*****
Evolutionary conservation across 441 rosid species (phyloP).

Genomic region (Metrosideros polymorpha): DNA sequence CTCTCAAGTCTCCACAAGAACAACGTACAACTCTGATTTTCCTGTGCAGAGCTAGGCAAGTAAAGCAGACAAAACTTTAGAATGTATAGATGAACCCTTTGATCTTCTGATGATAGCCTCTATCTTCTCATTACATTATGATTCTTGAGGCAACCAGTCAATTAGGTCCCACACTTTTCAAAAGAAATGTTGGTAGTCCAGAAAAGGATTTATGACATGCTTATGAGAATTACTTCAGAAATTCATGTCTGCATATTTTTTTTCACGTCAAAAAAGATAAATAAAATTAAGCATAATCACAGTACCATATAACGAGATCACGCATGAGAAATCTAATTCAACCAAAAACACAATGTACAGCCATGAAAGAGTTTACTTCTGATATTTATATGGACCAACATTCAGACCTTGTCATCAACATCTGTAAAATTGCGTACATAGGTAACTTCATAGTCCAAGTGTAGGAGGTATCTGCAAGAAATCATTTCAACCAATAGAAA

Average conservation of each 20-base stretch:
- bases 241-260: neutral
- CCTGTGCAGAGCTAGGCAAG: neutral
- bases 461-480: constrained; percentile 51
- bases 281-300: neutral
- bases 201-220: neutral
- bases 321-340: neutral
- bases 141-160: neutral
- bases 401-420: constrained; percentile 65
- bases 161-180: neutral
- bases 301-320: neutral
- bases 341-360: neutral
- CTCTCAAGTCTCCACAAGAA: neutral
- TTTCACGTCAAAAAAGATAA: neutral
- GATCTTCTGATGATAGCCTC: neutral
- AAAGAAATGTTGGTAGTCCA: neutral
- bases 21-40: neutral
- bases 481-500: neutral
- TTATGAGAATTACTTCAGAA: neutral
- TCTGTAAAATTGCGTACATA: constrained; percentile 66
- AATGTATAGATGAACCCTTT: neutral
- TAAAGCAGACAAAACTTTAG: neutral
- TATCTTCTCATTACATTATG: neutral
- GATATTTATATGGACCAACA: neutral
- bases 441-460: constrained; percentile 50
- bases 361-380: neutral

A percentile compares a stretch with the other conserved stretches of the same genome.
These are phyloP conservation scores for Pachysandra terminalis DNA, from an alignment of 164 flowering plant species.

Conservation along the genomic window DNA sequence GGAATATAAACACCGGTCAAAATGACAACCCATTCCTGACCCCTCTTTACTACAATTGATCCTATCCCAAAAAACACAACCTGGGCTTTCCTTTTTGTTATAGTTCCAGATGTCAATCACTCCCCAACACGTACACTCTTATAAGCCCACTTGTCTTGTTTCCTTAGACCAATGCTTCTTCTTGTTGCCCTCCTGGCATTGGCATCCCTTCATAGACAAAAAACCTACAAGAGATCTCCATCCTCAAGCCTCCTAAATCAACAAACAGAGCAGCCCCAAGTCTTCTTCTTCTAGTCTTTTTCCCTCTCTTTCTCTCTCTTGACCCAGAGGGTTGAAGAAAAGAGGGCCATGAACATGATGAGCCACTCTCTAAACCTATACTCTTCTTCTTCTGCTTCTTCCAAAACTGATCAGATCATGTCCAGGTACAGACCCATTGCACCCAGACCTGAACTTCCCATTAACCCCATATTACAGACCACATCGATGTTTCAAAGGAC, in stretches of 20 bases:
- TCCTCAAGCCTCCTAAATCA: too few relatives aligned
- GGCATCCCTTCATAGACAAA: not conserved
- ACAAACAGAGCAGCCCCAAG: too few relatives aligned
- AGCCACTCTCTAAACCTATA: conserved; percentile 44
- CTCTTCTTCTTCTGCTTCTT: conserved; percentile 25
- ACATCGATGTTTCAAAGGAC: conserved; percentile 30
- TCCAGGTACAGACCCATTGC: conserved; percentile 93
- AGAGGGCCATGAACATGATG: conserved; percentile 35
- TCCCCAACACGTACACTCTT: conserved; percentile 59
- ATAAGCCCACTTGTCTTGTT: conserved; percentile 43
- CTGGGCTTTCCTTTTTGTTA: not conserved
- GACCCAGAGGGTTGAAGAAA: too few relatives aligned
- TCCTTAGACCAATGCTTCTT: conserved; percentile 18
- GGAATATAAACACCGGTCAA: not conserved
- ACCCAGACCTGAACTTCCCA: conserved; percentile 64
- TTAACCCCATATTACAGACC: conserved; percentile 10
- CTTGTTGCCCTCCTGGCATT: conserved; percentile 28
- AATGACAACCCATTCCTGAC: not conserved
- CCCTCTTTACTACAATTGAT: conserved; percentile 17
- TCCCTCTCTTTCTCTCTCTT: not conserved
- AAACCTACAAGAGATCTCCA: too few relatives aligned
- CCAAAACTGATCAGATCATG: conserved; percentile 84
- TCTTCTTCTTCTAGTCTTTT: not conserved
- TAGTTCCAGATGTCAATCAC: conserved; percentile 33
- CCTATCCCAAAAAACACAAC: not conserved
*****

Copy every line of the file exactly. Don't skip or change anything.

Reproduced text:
Evolutionary conservation across 441 rosid species (phyloP).

Genomic region (Metrosideros polymorpha): DNA sequence CTCTCAAGTCTCCACAAGAACAACGTACAACTCTGATTTTCCTGTGCAGAGCTAGGCAAGTAAAGCAGACAAAACTTTAGAATGTATAGATGAACCCTTTGATCTTCTGATGATAGCCTCTATCTTCTCATTACATTATGATTCTTGAGGCAACCAGTCAATTAGGTCCCACACTTTTCAAAAGAAATGTTGGTAGTCCAGAAAAGGATTTATGACATGCTTATGAGAATTACTTCAGAAATTCATGTCTGCATATTTTTTTTCACGTCAAAAAAGATAAATAAAATTAAGCATAATCACAGTACCATATAACGAGATCACGCATGAGAAATCTAATTCAACCAAAAACACAATGTACAGCCATGAAAGAGTTTACTTCTGATATTTATATGGACCAACATTCAGACCTTGTCATCAACATCTGTAAAATTGCGTACATAGGTAACTTCATAGTCCAAGTGTAGGAGGTATCTGCAAGAAATCATTTCAACCAATAGAAA

Average conservation of each 20-base stretch:
- bases 241-260: neutral
- CCTGTGCAGAGCTAGGCAAG: neutral
- bases 461-480: constrained; percentile 51
- bases 281-300: neutral
- bases 201-220: neutral
- bases 321-340: neutral
- bases 141-160: neutral
- bases 401-420: constrained; percentile 65
- bases 161-180: neutral
- bases 301-320: neutral
- bases 341-360: neutral
- CTCTCAAGTCTCCACAAGAA: neutral
- TTTCACGTCAAAAAAGATAA: neutral
- GATCTTCTGATGATAGCCTC: neutral
- AAAGAAATGTTGGTAGTCCA: neutral
- bases 21-40: neutral
- bases 481-500: neutral
- TTATGAGAATTACTTCAGAA: neutral
- TCTGTAAAATTGCGTACATA: constrained; percentile 66
- AATGTATAGATGAACCCTTT: neutral
- TAAAGCAGACAAAACTTTAG: neutral
- TATCTTCTCATTACATTATG: neutral
- GATATTTATATGGACCAACA: neutral
- bases 441-460: constrained; percentile 50
- bases 361-380: neutral

A percentile compares a stretch with the other conserved stretches of the same genome.
These are phyloP conservation scores for Pachysandra terminalis DNA, from an alignment of 164 flowering plant species.

Conservation along the genomic window DNA sequence GGAATATAAACACCGGTCAAAATGACAACCCATTCCTGACCCCTCTTTACTACAATTGATCCTATCCCAAAAAACACAACCTGGGCTTTCCTTTTTGTTATAGTTCCAGATGTCAATCACTCCCCAACACGTACACTCTTATAAGCCCACTTGTCTTGTTTCCTTAGACCAATGCTTCTTCTTGTTGCCCTCCTGGCATTGGCATCCCTTCATAGACAAAAAACCTACAAGAGATCTCCATCCTCAAGCCTCCTAAATCAACAAACAGAGCAGCCCCAAGTCTTCTTCTTCTAGTCTTTTTCCCTCTCTTTCTCTCTCTTGACCCAGAGGGTTGAAGAAAAGAGGGCCATGAACATGATGAGCCACTCTCTAAACCTATACTCTTCTTCTTCTGCTTCTTCCAAAACTGATCAGATCATGTCCAGGTACAGACCCATTGCACCCAGACCTGAACTTCCCATTAACCCCATATTACAGACCACATCGATGTTTCAAAGGAC, in stretches of 20 bases:
- TCCTCAAGCCTCCTAAATCA: too few relatives aligned
- GGCATCCCTTCATAGACAAA: not conserved
- ACAAACAGAGCAGCCCCAAG: too few relatives aligned
- AGCCACTCTCTAAACCTATA: conserved; percentile 44
- CTCTTCTTCTTCTGCTTCTT: conserved; percentile 25
- ACATCGATGTTTCAAAGGAC: conserved; percentile 30
- TCCAGGTACAGACCCATTGC: conserved; percentile 93
- AGAGGGCCATGAACATGATG: conserved; percentile 35
- TCCCCAACACGTACACTCTT: conserved; percentile 59
- ATAAGCCCACTTGTCTTGTT: conserved; percentile 43
- CTGGGCTTTCCTTTTTGTTA: not conserved
- GACCCAGAGGGTTGAAGAAA: too few relatives aligned
- TCCTTAGACCAATGCTTCTT: conserved; percentile 18
- GGAATATAAACACCGGTCAA: not conserved
- ACCCAGACCTGAACTTCCCA: conserved; percentile 64
- TTAACCCCATATTACAGACC: conserved; percentile 10
- CTTGTTGCCCTCCTGGCATT: conserved; percentile 28
- AATGACAACCCATTCCTGAC: not conserved
- CCCTCTTTACTACAATTGAT: conserved; percentile 17
- TCCCTCTCTTTCTCTCTCTT: not conserved
- AAACCTACAAGAGATCTCCA: too few relatives aligned
- CCAAAACTGATCAGATCATG: conserved; percentile 84
- TCTTCTTCTTCTAGTCTTTT: not conserved
- TAGTTCCAGATGTCAATCAC: conserved; percentile 33
- CCTATCCCAAAAAACACAAC: not conserved